Deep Beyond #1, out now from Image Comics, scrapes the surface of a vast and imaginative world full of horrors and excitement.
Written by Mirka Andolfo and David Goy, Deep Beyond #1 starts the series off strong. One of the most notable scenes of the issue is its opening, which quickly establishes the dangers of this new world Andolfo and Goy have created. The scene raises the issue’s energy as we witness a woman clinging to life and facing a monstrous horror.
Andrea Broccardo’s art brings the extraordinary vision of Andolfo and Goy to life in a fantastic way. The glimpse we have into this expansive world that the main character is pushed into is incredibly imaginative and is sure to capture the reader’s interest. Character’s facial expressions are easy to read and perfectly get across the intended emotions, whether it be classic fear or harder to portray emotions such as dread. The emotive expressions of Broccardo’s characters, as well as her fascinating creatures, make for a gripping read.
Barbara Nosenzo’s coloring in Deep Beyond #1 does a brilliant job reflecting the moods of scenes. Her work makes the frightening moments mortifying and the sad moments heartbreaking. This link between palette and tone is especially useful when there is an abrupt shift in tone. The quick change from bright and warm colors to cold, dark colors causes this change in mood to be more impactful and makes for an exciting sequence. Nosenzo also utilizes the technique of single-colored backgrounds for certain panels. This is done when the characters are surprised or shocked and draws your attention to the people and items involved in the panel rather than the setting. It is a highly effective way to direct readers’ attention.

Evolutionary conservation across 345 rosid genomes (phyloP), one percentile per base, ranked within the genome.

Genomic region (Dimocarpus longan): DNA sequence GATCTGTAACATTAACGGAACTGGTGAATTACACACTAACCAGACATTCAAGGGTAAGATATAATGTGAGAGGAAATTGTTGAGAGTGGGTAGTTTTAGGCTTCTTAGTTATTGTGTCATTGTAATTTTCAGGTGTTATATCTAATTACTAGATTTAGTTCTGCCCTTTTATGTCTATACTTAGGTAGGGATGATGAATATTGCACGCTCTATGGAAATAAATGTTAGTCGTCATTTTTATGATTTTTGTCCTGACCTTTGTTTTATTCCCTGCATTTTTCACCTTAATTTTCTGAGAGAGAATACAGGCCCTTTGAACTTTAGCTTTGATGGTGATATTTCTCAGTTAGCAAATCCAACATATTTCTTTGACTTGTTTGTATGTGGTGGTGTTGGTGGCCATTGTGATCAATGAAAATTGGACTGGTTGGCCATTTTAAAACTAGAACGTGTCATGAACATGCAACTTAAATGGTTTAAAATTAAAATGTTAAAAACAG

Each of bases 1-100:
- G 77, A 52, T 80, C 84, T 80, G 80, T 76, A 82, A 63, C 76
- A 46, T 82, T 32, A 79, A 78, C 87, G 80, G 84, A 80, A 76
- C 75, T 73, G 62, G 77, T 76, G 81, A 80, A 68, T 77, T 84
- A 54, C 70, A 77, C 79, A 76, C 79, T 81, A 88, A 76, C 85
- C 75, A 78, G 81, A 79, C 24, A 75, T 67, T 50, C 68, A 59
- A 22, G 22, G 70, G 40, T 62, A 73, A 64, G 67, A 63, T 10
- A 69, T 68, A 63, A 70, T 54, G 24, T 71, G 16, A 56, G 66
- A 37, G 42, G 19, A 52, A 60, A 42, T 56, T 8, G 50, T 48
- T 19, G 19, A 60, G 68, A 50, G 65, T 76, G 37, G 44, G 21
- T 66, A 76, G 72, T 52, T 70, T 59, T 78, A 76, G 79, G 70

Deep Beyond #1 has an exceptional diversity of lettering styles, ad it showcases many of them within the first few pages. Fabio Amelia uses a different style for nearly every sound effect in the issue, which gives each of them their own place and prevents them from blending together in the reader’s mind. Each sound effect is distinct, and Amelia treats it as such. The only complaint I have is one instance where multiple captions of the same style contained dialogue from two different characters, making it difficult to differentiate who is speaking.
Deep Beyond #1 is a strong start to the limited series. It has frights, action, and it gives us a glimpse at the vast world ahead of us. While much of the issue is set up for what is to come, there is plenty to keep readers engaged and have them desperately waiting for the next issue.